The technology boom in the early 2000s has changed our world in many ways; how we interact with others, how we get our news, and how we share our opinions, especially political opinions.
We have created digital online spaces allowing those with access a chance to discuss world events, along with being able to watch them in real time. Subsequently, comedy and the way we share and present it has changed, creating new formats and formulas to plug in online to make our views widely shared. From Tik Tok, to the generation of memes as communication, to online web series, login online and you have it at your fingertips. You don’t even have to choose what forms of comedy you want to indulge in, the algorithm will do it for you!
While this has been a great gift for those of us in the industry to share our talent and make others laugh during tough times, it has also brought up conversations about how we use comedy in our personal lives, and how the growth of digital comedy as commentary can be a very slippery topic.
The use of comedy as political commentary is nothing new, in fact, some could say politics and comedy go hand in hand; between jokes geared to rile up those of different political stripes, to the over characterization of politicians themselves – there has always been communication between the two.
The oldest example of comedy in politics is something we have seen while flipping through high school history textbooks. Politically charged comedic comic strips have evolved throughout the years and is by far one of the oldest ties between comedy and politics. The first comic strip appeared in the Pennsylvania Gazette on May 9th, 1754 and since has been a staple in most any newspaper you can purchase. We see these cartoons not only be used for a quick chuckle, but also used in textbooks and for educational purposes, mainly because it creates a quick and digestible understanding of a politician, party, or situation that is much more accessible to those who may not understand the political jargon, which, let’s be honest, is really confusing. By making politics more digestible, it allows more people to get involved, and that can be for good, and sometimes for bad.
A tweet from the Ukraine verified Twitter account went viral in the past week which contained a cartoon strip of Hitler holding Putin’s face in his hands, and was met with a lot of comments about the origin. A lot of people online commented on how this was inappropriate, as we shouldn’t joke about Putin, and others used it as a weapon against Ukraine.
One of the oldest forms of comedy, the political comic strip, has been forgotten and seen by some as inappropriate. How did we get here? I began to realize that in the new age of technology, the relationship between comedy and politics becomes a question of ethics, as most times we can’t read others’ tone while online. It made me think about the use of comedy, or rather, the excuse of making jokes about certain situations as a replacement for emotional reaction. Why dig into something deep within when you can log onto a meme generator and post it on Twitter?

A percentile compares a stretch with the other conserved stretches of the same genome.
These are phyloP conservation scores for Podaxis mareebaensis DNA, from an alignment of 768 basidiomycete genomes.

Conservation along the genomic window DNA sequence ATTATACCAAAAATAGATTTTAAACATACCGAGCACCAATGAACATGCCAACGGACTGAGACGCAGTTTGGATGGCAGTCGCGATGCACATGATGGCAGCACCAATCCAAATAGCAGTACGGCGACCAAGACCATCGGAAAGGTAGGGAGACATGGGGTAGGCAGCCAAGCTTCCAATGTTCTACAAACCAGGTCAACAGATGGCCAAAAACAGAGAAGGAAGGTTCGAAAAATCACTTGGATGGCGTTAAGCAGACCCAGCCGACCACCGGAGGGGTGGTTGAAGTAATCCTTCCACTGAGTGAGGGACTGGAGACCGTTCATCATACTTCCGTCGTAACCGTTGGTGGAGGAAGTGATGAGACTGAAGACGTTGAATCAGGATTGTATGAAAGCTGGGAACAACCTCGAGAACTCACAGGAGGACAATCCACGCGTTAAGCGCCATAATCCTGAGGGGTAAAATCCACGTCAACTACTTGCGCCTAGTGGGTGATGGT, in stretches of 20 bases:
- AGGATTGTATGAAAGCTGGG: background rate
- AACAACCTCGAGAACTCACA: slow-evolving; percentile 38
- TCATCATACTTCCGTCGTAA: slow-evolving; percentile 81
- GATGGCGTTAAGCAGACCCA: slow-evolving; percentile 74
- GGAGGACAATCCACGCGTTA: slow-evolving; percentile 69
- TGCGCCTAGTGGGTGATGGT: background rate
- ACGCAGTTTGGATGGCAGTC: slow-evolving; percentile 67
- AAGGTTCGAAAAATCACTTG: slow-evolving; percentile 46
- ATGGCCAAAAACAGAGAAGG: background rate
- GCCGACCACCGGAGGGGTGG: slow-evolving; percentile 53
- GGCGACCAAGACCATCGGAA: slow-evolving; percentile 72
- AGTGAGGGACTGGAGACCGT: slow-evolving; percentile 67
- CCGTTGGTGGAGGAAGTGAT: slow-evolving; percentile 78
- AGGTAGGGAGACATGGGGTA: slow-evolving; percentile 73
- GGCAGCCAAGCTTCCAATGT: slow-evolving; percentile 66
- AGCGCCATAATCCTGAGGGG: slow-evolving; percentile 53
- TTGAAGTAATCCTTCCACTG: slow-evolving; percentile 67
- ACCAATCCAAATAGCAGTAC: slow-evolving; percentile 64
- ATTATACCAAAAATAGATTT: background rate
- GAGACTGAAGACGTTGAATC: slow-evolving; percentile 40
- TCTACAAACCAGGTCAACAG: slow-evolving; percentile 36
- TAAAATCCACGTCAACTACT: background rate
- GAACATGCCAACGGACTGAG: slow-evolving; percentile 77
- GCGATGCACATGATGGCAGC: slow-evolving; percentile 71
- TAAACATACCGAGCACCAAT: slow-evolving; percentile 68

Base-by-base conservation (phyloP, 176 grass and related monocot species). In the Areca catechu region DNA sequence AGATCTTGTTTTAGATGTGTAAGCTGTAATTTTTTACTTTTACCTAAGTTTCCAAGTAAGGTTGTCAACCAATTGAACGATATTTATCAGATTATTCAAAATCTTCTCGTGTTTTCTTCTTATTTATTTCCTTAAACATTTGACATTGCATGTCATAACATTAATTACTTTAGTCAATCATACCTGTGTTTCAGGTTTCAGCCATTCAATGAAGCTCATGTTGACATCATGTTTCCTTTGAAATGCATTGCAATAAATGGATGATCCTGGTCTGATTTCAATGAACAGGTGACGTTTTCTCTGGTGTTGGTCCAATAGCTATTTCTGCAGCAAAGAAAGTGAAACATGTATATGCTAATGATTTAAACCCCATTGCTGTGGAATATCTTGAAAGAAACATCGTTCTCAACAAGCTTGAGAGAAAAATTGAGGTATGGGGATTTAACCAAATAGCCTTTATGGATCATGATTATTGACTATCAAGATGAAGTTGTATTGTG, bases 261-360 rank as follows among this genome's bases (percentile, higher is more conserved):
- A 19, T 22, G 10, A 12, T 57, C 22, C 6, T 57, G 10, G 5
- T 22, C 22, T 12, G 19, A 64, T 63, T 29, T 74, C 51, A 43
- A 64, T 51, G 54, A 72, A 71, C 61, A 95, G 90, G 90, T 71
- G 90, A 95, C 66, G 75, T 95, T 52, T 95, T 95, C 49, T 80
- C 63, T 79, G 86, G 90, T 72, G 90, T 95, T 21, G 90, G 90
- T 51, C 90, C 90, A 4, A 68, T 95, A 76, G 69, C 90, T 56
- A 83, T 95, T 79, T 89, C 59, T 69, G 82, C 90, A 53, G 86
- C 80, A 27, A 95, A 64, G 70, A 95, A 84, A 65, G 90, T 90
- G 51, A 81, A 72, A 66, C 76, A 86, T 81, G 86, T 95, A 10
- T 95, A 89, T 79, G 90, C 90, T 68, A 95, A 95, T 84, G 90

In the example of the war in Ukraine, we see folks pointing fun at Putin, which seems harmless, but does this take the seriousness out of the situation? Has comedy stunted our ability to feel emotions, understand severity and urgency, or has it been used as a weapon to diminish narrative and history?
Often, the response online to an inappropriate joke, or even a general joke about a certain situation is ‘it’s just how I cope’, which seems harmless, but it says a lot about the weight we put on comedy to hide our emotions and cover up, creating a persona online that depicts us being perfect.
We see it a lot in real life, trauma responses being a joke or to brush off the seriousness of pain and suffering. While this can be harmless, I think it creates a dangerous narrative that we don’t have to deal with our mental turmoil, but instead, we can make a joke, make others happy, and forget about it for a while.
Personally, it’s harmless to everyone except your own growth, but when it comes to political situations like war, or social situations like poverty or homelessness, we create a side street where we as a privileged society don’t have to come to terms with that fact that our homes aren’t under attack. So, the question is, when is it appropriate to joke about these things without taking the severity out of them? And why do we get so defensive about it?
I think it boils down to the harsh communities we as a society have created online. The drive to be the most shocking, to get the most likes, to spin the most heads. While there was a time where this was big in comedy, we have grown, and we start to understand that within our technological world today, using memes and media to make a joke is fine, as long as we aren’t diminishing the severity of a situation.
Some people will argue that comedy is stupid, and I agree, I think it can be very stupid, in fact, most of the comedy I write makes no sense, but when it does make sense and says something, it can travel far and create a big impact. Comedy is a teaching tool can be very helpful to anyone who wants to learn about what is happening throughout our world, but doesn’t necessarily know the scientific phrases to understand when listening to the news or reading an article.
Growing up online, you learn that everything is at your disposal; you see differing opinions, hatred, danger, fear-mongering, yet you also see happiness, perseverance, and hope. How do we field through that? I don’t think we truly know, but when we keep a level of emotion and reality within our comedy, we can create awesome learning abilities for the online world, we can share stories and experiences, and we can express who we are and how we feel, but within the appropriate times.